The Constitution for the United States of America clearly grants Congress the exclusive power "to declare war, grant Letters of Marque and Reprisal, and make Rules concerning Captures on Land and Water"; therefore Congress may not delegate this power under any circumstances unless the Constitution is amended. The Constitution also clearly declares that the President serves as a Commander-in-Chief only when called into service by Congress during times of invasion or rebellion. Therefore, only Congress can initiate war; the President merely executes it. History has proven that war powers are invariably abused when left in the hands of one individual. Furthermore, all war activities should be for the sole purpose of national defense. (Art 1, §8, cl.11 and Art 2, §2, cl.1)

However, the Citizens of the several States united and the United States of America have been subjected to a state of declared national emergency beginning with Executive Order #1 issued by Abraham Lincoln on April 15, 1861 and then reactivated by Franklin D. Roosevelt and Congress in 1933. These and other declared states of emergency, many of which have continued uninterrupted to this day, have given successive Presidents a multitude of autocratic powers. Senate Report 93-549, War and Emergency Powers Act, 1973, (93rd Congress, 1st Session) states, among other things, in its Introduction:

"A majority of the people of the United States have lived all of their lives under emergency rule. For 40 years [now 80 years], freedoms and governmental procedures guaranteed by the Constitution have, in varying degrees, been abridged by laws brought into force by states of national emergency. The problem of how a constitutional democracy reacts to great crises, however, far antedates the Great Depression. As a philosophical issue, its origins reach back to the Greek city-states and the Roman Republic. And, in the United States, actions taken by the Government in times of great crises have - from, at least, the Civil War - in important ways, shaped the present phenomenon of a permanent state of national emergency."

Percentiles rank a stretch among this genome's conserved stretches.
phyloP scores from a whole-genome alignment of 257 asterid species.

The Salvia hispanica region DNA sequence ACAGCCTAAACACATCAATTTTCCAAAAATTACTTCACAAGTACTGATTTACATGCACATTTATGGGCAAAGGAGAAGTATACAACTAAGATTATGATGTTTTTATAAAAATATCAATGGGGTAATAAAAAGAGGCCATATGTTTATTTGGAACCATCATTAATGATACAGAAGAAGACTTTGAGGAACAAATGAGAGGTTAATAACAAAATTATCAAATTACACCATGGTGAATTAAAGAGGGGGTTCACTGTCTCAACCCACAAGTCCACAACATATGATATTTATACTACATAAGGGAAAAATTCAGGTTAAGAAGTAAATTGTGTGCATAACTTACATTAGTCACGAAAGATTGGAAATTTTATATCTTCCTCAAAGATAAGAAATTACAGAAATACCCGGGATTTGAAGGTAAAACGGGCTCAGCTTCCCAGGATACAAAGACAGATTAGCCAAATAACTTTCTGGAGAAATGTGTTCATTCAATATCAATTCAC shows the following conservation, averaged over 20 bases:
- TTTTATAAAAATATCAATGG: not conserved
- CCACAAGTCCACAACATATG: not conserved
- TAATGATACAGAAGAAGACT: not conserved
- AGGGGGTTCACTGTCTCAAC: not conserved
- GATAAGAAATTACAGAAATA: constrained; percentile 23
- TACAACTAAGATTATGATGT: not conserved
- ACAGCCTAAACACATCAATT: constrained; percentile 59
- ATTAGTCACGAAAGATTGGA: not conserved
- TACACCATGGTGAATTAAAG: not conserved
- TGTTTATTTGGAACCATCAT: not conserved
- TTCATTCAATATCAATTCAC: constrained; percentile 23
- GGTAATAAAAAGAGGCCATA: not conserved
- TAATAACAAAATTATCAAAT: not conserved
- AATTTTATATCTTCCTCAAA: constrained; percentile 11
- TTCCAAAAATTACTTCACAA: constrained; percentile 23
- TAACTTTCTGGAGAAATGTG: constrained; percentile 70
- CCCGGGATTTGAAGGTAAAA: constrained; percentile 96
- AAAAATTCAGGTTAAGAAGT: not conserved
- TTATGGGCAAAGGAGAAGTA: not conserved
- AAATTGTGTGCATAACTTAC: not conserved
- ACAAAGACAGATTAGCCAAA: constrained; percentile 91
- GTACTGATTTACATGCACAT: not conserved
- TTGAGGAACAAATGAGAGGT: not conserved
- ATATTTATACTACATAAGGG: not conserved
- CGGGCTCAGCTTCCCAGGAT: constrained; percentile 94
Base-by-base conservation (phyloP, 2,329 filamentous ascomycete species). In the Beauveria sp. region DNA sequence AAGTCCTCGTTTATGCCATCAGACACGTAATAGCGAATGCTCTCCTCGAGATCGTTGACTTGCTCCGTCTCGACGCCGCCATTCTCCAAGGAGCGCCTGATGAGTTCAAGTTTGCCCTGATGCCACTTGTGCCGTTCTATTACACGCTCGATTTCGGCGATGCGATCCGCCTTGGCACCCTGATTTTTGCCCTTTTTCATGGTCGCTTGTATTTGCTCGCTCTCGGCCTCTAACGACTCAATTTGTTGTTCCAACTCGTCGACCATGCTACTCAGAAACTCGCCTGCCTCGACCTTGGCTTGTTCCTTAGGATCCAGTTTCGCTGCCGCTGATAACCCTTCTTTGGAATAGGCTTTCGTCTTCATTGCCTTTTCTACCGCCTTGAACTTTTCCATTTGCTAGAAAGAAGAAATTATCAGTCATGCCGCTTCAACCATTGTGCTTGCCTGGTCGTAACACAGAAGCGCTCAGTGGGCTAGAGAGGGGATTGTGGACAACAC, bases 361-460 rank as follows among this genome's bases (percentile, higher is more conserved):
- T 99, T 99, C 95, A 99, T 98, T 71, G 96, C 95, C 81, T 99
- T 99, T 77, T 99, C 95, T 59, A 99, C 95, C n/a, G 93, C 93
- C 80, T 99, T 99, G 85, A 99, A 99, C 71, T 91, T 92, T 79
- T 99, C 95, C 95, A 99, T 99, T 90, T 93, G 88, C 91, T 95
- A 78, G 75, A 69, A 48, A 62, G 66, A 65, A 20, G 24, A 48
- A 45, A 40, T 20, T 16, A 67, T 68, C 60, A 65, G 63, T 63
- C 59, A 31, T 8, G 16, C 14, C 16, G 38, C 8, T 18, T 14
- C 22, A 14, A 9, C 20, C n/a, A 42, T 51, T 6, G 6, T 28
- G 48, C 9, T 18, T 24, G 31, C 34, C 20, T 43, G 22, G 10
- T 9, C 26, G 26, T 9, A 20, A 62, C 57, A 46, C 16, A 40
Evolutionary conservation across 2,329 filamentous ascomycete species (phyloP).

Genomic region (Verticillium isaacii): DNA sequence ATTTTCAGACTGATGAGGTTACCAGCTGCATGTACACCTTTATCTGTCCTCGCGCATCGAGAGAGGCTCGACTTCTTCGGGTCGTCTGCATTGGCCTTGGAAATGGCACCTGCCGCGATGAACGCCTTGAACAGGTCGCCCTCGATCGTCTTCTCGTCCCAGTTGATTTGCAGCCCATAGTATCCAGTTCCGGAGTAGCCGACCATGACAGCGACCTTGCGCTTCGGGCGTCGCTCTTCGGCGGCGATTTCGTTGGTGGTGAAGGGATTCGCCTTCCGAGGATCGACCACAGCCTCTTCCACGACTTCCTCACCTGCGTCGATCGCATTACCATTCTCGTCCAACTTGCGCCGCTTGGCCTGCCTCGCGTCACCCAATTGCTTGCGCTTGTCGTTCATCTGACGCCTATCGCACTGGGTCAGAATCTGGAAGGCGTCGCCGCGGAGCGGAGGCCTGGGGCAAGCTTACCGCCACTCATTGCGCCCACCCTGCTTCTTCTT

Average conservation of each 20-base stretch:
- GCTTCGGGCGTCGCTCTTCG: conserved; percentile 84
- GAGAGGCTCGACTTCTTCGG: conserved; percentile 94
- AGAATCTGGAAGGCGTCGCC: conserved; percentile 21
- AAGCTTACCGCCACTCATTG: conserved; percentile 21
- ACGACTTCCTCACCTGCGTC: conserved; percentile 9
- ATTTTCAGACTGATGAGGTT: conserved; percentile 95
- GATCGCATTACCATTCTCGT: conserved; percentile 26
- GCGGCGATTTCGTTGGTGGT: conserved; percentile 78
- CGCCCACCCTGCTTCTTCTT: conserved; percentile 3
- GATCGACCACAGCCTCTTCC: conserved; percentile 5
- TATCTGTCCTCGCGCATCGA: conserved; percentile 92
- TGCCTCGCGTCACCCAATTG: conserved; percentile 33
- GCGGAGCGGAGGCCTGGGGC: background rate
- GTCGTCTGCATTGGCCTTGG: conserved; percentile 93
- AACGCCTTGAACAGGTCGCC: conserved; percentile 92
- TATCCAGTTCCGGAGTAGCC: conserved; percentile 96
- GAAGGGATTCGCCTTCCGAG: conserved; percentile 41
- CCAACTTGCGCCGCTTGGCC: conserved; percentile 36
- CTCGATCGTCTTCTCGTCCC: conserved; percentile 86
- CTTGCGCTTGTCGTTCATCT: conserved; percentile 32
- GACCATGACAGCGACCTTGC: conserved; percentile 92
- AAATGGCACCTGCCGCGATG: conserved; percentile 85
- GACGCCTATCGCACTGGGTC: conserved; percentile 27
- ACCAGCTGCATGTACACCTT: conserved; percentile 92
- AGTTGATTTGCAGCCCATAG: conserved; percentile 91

The Foreword to the Report states the following, in part:

"Since March 9, 1933, the United States has been in a state of declared national emergency. In fact, there are now in effect four presidentially proclaimed states of national emergency: In addition to the national emergency declared by President Roosevelt in 1933, there are also the national emergency proclaimed by President Truman on December 16, 1950, during the Korean conflict, and the states of national emergency declared by President Nixon on March 23, 1970, and August 15, 1971.

"These proclamations give force to 470 provisions of Federal law [there have been hundreds more since 1973]. These hundreds of statutes delegate to the President extraordinary powers, ordinarily exercised by the Congress, which affect the lives of American citizens in a host of all-encompassing manners. This vast range of powers, taken together, confer enough authority to rule the country without reference to normal Constitutional processes.

"Under the powers delegated by these statutes, the President may: seize property; organize and control the means of production; seize commodities; assign military forces abroad; institute martial law; seize and control all transportation and communication; regulate the operation of private enterprise; restrict travel; and, in a plethora of particular ways, control the lives of all American citizens. …